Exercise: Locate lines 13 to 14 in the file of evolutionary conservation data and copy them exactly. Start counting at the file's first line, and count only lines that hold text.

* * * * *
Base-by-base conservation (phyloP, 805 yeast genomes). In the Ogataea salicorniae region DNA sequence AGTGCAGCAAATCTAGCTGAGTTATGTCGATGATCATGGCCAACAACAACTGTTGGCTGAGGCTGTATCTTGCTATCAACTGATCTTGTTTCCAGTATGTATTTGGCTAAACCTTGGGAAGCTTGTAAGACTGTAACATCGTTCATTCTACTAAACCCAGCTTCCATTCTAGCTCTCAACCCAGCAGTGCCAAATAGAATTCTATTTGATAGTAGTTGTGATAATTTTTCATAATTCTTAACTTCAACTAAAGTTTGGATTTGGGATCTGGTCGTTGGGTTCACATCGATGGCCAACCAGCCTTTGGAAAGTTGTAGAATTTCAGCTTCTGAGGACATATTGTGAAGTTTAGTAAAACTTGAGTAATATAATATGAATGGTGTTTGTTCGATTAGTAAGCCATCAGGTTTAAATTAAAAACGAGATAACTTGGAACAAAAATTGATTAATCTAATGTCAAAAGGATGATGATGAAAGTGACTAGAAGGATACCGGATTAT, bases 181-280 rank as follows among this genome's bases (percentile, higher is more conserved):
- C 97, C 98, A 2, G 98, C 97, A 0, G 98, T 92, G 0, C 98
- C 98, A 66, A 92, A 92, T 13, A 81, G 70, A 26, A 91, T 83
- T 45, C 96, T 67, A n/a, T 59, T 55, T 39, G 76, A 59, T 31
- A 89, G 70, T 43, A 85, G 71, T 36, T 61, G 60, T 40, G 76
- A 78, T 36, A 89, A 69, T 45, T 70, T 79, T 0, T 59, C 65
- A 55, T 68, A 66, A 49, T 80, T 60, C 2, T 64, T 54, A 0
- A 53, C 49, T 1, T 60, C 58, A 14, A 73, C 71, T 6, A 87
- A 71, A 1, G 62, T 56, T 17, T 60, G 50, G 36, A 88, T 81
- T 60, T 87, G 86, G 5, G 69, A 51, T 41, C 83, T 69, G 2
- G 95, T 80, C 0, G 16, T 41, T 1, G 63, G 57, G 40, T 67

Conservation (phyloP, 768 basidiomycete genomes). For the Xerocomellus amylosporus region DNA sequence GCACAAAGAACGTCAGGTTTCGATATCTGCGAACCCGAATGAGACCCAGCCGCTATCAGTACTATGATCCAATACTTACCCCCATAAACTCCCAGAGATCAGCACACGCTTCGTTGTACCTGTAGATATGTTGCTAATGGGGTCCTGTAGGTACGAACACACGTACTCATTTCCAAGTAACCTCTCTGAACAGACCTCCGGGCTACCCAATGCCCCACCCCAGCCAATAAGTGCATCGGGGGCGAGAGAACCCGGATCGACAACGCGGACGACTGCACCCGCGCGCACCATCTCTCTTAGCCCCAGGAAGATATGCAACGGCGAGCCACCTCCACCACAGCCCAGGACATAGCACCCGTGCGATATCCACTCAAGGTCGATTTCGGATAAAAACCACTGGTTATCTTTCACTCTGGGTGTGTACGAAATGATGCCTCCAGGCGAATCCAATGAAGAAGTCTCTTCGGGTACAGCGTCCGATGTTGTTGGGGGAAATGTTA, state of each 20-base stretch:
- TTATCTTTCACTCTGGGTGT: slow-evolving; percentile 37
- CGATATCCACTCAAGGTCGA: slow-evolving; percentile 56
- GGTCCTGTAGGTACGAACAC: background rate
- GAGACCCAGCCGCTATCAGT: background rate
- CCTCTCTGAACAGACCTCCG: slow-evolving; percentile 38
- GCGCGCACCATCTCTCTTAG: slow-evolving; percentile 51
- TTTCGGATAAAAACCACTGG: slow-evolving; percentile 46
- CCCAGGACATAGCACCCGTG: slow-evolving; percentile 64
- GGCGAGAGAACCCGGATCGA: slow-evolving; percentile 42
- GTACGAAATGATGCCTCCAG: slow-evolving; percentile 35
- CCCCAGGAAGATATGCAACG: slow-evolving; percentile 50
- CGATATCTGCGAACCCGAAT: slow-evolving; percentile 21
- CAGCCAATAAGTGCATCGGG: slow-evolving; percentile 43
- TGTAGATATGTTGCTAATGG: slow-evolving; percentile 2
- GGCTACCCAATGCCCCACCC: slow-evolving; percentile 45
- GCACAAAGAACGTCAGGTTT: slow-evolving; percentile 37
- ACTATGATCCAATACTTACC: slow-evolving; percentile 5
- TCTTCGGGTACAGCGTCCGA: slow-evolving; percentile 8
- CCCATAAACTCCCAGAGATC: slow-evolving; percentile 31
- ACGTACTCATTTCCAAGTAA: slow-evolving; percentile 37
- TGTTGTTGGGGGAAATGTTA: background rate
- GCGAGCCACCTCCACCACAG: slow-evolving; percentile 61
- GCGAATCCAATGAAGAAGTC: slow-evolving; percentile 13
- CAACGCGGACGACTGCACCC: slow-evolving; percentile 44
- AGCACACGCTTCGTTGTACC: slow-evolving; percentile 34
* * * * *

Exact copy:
- TTATCTTTCACTCTGGGTGT: slow-evolving; percentile 37
- CGATATCCACTCAAGGTCGA: slow-evolving; percentile 56